Detroit leaders say 'a deal's a deal,' don't appoint an emergency manager
At a hearing this morning in Lansing, Detroit city leaders argued against the impending appointment of an emergency manager in the city.
Saying "a deal's a deal," Detroit's Director of Research and Analysis David Whitaker said the state has barely given the city enough time to implement the Financial Stability Agreement.
"In my neighborhood, where I grew up, we were taught 'a deal's a deal.' And I suspect that's the same thing you were taught," said Whitaker.
That binding consent agreement (aka Financial Stability Agreement) was signed off on by both the city and the state less than a year ago (April 5, 2012).
The officials representing the city said the city is working on implementing that plan and that appointing an emergency manager will only delay progress.
Edward Keelan, acting corporation counsel for the city, said the appointment will only be challenged in court.
"It would prevail, that if an emergency manager comes, this would mean another wave of lawsuits," said Keelan.
Keelan said the consent agreement was entered into by all parties with an understanding that implementing it would take time.
The state's financial review team was represented by Fred Headen.
In a calm, measured tone, Headen argued the city has fought the consent agreement ever since it was implemented, and that the progress that has been made was not by choice.
"Most if not all of them would not have occurred if the review team had not been hanging over the heads of the city officials like a Sword of Damacles," said Headen.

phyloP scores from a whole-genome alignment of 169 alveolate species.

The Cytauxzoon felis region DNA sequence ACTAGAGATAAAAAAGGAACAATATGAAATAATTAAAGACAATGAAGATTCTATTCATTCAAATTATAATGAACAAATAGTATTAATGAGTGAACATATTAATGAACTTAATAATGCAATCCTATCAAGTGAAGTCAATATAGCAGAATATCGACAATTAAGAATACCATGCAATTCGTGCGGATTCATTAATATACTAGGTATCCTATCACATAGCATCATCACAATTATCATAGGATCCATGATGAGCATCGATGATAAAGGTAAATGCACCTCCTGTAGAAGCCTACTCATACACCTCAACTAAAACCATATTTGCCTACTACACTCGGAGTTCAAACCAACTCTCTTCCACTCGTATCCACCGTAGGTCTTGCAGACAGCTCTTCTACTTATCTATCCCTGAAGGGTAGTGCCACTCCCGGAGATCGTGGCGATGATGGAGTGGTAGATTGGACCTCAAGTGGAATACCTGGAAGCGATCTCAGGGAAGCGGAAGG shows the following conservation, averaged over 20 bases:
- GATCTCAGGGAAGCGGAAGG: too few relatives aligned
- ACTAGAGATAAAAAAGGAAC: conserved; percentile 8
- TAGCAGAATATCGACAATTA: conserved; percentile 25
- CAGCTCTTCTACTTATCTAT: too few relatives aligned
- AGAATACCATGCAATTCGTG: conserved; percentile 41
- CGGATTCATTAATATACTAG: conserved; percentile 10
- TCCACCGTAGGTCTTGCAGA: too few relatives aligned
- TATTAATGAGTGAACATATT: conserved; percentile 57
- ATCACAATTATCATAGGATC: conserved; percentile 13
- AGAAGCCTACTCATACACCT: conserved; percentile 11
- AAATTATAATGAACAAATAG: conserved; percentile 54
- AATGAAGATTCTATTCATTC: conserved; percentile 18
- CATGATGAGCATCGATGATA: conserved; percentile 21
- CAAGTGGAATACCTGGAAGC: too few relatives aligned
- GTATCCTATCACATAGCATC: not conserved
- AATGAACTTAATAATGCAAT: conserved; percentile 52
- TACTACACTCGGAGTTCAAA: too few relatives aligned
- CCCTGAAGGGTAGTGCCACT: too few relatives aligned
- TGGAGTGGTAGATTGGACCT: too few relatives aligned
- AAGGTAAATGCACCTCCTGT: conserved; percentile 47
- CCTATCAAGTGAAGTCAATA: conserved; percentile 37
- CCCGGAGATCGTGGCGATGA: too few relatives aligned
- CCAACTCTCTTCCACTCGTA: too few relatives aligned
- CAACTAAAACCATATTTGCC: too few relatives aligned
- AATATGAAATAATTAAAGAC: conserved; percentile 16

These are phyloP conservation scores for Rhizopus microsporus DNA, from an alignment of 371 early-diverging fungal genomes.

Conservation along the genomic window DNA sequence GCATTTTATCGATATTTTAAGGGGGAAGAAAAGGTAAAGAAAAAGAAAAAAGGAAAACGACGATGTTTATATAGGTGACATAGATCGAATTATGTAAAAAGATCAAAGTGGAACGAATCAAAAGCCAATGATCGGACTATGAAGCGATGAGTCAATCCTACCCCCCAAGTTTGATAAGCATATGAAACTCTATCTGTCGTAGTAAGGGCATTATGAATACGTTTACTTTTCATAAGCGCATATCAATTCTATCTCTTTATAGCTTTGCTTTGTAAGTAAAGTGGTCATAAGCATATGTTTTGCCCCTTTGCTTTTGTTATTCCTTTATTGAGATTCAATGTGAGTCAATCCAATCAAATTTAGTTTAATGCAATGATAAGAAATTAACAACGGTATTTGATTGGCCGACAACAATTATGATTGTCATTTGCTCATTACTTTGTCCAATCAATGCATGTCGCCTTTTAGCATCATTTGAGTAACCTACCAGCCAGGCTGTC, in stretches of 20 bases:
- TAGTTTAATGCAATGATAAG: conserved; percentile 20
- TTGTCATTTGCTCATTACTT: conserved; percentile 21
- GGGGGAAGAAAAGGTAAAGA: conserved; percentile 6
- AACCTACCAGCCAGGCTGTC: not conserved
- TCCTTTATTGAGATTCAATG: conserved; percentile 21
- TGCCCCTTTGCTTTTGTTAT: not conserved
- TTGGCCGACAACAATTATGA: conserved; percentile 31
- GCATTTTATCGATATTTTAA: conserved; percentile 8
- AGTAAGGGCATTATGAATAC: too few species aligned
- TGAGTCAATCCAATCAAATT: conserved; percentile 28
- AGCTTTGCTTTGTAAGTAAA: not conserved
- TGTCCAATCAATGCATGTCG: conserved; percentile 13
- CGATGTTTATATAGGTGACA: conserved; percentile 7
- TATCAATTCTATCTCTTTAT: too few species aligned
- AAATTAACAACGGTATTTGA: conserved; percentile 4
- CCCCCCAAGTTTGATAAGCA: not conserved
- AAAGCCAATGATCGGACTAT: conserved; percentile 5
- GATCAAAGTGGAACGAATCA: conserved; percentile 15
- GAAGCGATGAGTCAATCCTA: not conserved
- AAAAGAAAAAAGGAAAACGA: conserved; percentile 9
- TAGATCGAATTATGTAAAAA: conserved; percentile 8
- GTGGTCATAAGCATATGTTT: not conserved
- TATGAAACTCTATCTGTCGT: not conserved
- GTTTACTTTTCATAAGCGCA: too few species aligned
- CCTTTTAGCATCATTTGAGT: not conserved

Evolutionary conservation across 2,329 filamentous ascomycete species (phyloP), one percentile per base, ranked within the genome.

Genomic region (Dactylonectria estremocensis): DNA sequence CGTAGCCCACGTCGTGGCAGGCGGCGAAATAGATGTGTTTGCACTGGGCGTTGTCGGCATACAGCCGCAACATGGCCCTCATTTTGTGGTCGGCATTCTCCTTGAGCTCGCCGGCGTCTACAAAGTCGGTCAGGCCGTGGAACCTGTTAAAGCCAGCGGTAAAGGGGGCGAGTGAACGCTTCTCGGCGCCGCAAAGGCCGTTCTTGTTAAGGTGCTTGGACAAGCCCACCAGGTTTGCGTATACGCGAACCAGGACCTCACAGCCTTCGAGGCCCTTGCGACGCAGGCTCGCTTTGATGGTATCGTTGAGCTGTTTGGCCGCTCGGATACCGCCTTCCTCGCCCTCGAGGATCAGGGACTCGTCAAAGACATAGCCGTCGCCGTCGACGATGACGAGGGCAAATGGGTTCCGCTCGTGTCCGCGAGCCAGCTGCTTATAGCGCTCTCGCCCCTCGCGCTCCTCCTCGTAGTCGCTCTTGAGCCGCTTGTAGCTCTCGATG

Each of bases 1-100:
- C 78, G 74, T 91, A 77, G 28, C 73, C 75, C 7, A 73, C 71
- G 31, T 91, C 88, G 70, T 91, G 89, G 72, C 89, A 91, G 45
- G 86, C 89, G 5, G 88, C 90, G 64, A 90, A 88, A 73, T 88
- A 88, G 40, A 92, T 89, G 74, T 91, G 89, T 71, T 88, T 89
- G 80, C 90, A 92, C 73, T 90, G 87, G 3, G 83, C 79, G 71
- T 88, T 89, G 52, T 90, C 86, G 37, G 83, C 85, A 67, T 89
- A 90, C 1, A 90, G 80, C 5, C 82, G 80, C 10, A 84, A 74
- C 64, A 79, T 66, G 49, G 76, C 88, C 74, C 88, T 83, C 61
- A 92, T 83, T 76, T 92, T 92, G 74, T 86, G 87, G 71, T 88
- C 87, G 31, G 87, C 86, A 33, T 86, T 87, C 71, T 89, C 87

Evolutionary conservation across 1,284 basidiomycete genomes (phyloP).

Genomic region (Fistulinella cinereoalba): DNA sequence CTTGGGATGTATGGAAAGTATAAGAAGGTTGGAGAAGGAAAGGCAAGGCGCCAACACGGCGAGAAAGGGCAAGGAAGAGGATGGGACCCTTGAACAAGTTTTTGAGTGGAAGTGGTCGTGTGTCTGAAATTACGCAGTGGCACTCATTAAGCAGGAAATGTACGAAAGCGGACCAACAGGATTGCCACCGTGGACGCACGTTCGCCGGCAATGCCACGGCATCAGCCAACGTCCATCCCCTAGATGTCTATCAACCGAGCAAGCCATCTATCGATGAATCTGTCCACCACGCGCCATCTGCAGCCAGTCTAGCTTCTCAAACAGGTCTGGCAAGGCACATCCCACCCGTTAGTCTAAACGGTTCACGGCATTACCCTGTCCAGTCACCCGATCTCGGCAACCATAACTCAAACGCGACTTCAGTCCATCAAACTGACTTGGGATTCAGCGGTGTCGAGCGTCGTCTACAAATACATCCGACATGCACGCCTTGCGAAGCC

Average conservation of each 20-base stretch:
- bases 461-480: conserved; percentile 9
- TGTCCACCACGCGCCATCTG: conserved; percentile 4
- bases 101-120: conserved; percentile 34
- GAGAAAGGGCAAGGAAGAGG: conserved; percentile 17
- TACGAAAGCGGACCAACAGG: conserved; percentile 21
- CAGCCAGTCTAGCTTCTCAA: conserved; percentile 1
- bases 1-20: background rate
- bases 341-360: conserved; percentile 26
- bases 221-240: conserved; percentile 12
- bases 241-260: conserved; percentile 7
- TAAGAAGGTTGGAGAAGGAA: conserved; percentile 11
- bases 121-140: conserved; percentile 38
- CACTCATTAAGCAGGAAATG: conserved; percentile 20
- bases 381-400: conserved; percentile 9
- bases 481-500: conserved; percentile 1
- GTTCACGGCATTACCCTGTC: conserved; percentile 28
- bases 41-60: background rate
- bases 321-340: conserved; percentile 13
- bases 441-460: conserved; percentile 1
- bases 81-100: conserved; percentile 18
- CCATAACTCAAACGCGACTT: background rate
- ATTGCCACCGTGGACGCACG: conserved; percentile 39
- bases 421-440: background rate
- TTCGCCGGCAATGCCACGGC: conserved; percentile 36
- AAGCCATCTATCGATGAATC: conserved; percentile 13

City fiscal analyst Irvin Corely argued the state review team exaggerated the city's long term debt.
"It's not as bleak as the financial review team portrays it," said Corely.
He said that around half of the city's long term debt cited by the financial review team ($14 billion) is tied up with the city's water and sewer department.
Corely said much of the debt was the result of upgrades mandated by the federal government, and that there are dedicated revenue streams, in the form of monthly rate payments, to help pay down this debt.
Headen countered that argument, saying the point of their analysis was merely to catalog the city's entire long-term debt problem.
"The city has a staggering amount of debt no matter what the category, that the people of Detroit are going to have to pay back."
Taking a line from Gov. Snyder, Corely argued that the state and city should use "relentless positive collaboration... to modify the city's consent agreement" rather than appointing an emergency manager to oversee things in Detroit.
Mary MacDowell, Deputy Treasurer for the state, oversaw the hour-long hearing and will issue a report to Governor Rick Snyder.